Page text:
State prosecutors and law enforcement in Las Vegas, and elsewhere in Nevada, take vandalism very seriously. If convicted of vandalism (also known as malicious mischief), you could be ordered to pay hefty fines, devote hundreds of hours to community service, lose your driving privileges, and even be forced to serve time in jail.
NRS 206.310 is the statutory provision that prohibits vandalism. This statute specifically states:
Every person who shall willfully or maliciously destroy or injure any real or personal property of another, for the destruction or injury of which no special punishment is otherwise specially prescribed, shall be guilty of a public offense proportionate to the value of the property affected or the loss resulting from such offense.
Malicious mischief is an extremely broad offense. Just some common examples of vandalism include:
Yes. NRS 206.310 is applicable to both public and private property. Also, it does not matter whether the property that was vandalized is real estate, an automobile, personal belongings, etc.
It is important to point out that the Nevada legislature passed a law, specifically NRS 206.045, that prohibited the vandalization of foreclosed homes in the area. This separate and targeted law was passed due to a spike in malicious mischief in the aftermath of the 2008 housing crisis.
A person may be convicted of violating NRS 206.045 if:
Basically, it is against the law for inhabitants of property being foreclosed upon to vandalize that property if:
There are three common defenses that can be raised when you are charged with allegedly violating NRS 206.310. These defenses include:
Let’s take a look at each potential defense:
Lacked the Intent or Actual Malice to Vandalize Property
If the damage to another person’s property was caused by an accident or out of necessity due to unforeseen and life-threatening circumstances, your lawyer could assert that you lacked the necessary intent to vandalize the property. For example, if you are riding your bicycle on a Las Vegas road and one of your tires suddenly becomes deflated and you collide with a fence on another person’s property, the chances of you being convicted for vandalizing the fence are slim to none since you never intended to damage the property.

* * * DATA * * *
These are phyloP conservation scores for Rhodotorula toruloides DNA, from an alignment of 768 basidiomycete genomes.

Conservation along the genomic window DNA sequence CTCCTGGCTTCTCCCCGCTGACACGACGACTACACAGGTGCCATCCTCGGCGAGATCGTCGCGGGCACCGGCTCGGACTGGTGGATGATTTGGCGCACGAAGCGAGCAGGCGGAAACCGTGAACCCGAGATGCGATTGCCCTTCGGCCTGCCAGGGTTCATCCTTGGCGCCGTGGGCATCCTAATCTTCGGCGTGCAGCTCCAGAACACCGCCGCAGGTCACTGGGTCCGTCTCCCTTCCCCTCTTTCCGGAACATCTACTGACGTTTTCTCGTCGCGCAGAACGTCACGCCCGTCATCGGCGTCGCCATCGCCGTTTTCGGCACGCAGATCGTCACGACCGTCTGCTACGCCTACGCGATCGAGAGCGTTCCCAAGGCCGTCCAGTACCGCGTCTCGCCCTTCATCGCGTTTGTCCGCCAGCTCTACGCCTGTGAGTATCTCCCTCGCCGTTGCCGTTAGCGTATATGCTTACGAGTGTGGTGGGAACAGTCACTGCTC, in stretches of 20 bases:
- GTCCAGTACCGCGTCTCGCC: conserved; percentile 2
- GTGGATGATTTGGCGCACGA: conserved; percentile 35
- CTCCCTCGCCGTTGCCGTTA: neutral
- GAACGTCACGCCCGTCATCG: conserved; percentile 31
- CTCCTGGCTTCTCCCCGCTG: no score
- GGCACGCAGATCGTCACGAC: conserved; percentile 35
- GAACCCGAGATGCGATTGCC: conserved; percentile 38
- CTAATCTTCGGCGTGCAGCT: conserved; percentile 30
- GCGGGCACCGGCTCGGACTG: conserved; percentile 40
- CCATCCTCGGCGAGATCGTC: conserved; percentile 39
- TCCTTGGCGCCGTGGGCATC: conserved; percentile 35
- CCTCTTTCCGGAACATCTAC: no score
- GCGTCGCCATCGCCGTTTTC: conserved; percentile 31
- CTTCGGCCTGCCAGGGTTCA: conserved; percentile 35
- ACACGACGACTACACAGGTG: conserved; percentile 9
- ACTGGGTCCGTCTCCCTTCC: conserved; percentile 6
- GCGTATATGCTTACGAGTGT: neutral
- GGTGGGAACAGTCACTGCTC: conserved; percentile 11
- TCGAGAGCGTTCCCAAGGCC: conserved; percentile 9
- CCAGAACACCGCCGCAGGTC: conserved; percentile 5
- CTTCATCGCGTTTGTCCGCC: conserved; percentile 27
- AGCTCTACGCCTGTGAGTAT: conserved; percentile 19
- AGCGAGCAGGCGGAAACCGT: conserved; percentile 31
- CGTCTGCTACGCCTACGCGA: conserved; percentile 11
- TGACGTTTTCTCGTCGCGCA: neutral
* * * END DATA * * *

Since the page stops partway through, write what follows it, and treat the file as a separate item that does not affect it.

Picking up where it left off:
You Had the Consent of the Property Owner
No malicious mischief occurred in Nevada if the owner of the property granted you permission to damage said property. If your defense attorney can show that the defendant reasonably believed they had the owner’s approval, the vandalism charges should be dropped.
Helpful evidence to show consent would be written communications between the defendant and property owner as well as eyewitnesses who heard the owner giving consent.
Police Arrested the Wrong Person
Acts of vandalism most frequently occur in the evening time and are done so expeditiously. In addition, many vandals wear obscure clothing and masks in an effort to protect their identities. As a result, it is difficult for an eyewitness to recognize who committed the vandalism. This often leads to false arrests and misidentifications during criminal line-ups.
If the prosecutor cannot prove beyond a reasonable doubt that the defendant is the person who caused the damage, then the NRS 206.310 charge should be dismissed. Typical evidence in these cases include:
Nevada judges determine a vandalism sentence based on various factors including:
It has been noted that many alleged violations of NRS 206.310 routinely involve members of gangs. This is why it is important to note that when a defendant is found to have vandalized property for the benefit of a gang, they could potentially have their jail or prison sentence doubled at the discretion of the judge.
LV Criminal Defense can provide you with assistance if you have been charged with allegedly committing an act of vandalism or malicious mischief. Our legal team fully understands how to fight against these types of accusations. Depending upon the nature of the crime you’ve been accused of and the strength of the evidence against you, we could devise a defense strategy that includes negotiating a plea agreement. Other options include taking your case to trial and advocating for acquittal, or we could attempt to get the charges dropped entirely. To learn more, contact our office today.